I have to remove my camera from its shoulder bag as the crush is pushing it hard into my side. Some terrified girls in front of me are searching frantically for an escape route, but the pushing is so severe that you can’t even get out. You’re just stuck in a constant, unstoppable forward motion.
Security guards are pleading with the crowd to move back. They are being ignored. Every time somebody has to be pulled to safety, those at the back see nothing but a new space they can push everyone else forward to fill up. Rather than seeing the shaking, hysterical festival-goers being yanked from the crush as a sign that they should stop their thuggish antics, they see an end goal being realised; every victim pulled from the squeeze shifts their aggressors that little bit closer to the stage.
Beyonce is late. She was due on at 9.15pm. It is almost 9.45pm. It is now raining, which is actually a relief in the hot crush. I have been waiting for over two-and-a-half hours.
Fans are wincing with pain. Some cannot breathe properly. Shoulders and elbows are digging into ribcages. A girl in front of me is pushed so tightly against the girl in front of her, that the former’s face is pressed into the latter’s ponytail. There is no room to the left or right, even for a tiny sidestep, to avoid this problem. All she can do is turn her head.
Guards are handing out hundreds of paper cups, half-filled with water, in a bid to keep the crowd – who cannot escape to buy drinks – hydrated. Many of the cups never make it to those further back who are suffering and who desperately need them. Instead, yobs take to intercepting and throwing them back into the crowd, soaking innocent bystanders as they wait for their heroine to appear. But the water is at least preferable to the bottles of urine which are also being pelted over the audience from behind.
When Beyonce does eventually hit the stage, the crowd surges forward yet again. Arms fly in every direction as mobile phones are hoisted into the air.
Once the arms go up, there is no room to put them down. As I lift my camera, my elbows are forced into my ribs. I pop off a couple of shots during the first few songs. Most come out blurred by the motion of being shoved in every direction.
The performance itself is perfunctory. For all her talent – Beyonce is unarguably the best female vocalist in the current pop sphere – her performances are incredibly clinical. She exudes detachment. Everything is rehearsed to the millisecond. Every song is punctuated with high-pitched stabs, at which Beyonce swings her hair in the air or does something else that makes all my photos come out blurry. But there is no spontaneity; not even any real indication that Beyonce is particularly enjoying what she’s doing.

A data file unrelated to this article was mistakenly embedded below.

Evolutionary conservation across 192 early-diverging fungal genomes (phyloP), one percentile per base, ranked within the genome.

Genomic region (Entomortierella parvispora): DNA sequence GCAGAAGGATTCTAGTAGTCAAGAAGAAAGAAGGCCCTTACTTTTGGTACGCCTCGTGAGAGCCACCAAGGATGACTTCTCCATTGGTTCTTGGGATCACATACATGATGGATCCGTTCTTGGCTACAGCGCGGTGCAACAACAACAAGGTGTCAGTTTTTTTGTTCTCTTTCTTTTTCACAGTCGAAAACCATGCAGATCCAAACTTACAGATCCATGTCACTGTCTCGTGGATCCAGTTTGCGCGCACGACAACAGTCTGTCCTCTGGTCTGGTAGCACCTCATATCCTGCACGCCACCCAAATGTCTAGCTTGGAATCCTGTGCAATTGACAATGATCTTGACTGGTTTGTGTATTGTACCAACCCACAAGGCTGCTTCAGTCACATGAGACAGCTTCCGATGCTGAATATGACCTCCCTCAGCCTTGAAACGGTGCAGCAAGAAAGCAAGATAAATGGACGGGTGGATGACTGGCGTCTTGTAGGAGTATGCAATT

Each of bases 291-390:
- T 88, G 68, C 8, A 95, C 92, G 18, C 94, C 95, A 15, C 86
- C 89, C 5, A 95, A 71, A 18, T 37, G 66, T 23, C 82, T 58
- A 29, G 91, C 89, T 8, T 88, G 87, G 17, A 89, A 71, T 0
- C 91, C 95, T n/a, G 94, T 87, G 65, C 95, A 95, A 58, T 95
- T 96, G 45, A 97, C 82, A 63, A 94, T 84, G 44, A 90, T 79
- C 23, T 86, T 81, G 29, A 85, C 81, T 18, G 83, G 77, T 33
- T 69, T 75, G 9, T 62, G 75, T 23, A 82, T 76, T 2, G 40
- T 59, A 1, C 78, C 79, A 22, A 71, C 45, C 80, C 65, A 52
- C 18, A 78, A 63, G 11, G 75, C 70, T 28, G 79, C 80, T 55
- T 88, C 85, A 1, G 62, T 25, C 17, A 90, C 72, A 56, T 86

Watching this gig is a little like watching a skilled but ultimately boring street dance crew on Britain’s Got Talent; you know it's probably very technically impressive, but it’s just not moving you in any way.
A short while into her set there is a costume change. Beyonce comes out dressed in a sparkly hat and jacket and performs some percussive cacophony or another.
I can’t stand anymore. I’ve been here for three hours, I ache and I feel smothered. I take a few final pictures, then turn and begin to fight my way out. The nearest walkway is about 50 metres away, close to the beer tents. It takes me 15 minutes to reach them. My legs cramp after hours of digging my heels into the mud.
I convince some guards to open a locked gate so I can escape to the backstage area. As I emerge, my news editor – being whizzed away from the chaos on an airport buggy – spots me, screeches to a halt and rescues me. The relief is immense. The cool breeze and the rain are bliss.
We sit quietly for a while, each somewhat haunted by the nightmare we have just witnessed.
“I am never coming here again,” says my news editor.
“That makes two of us,” I reply.
Beyonce Knowles at V Festival. (C) Charles Thomson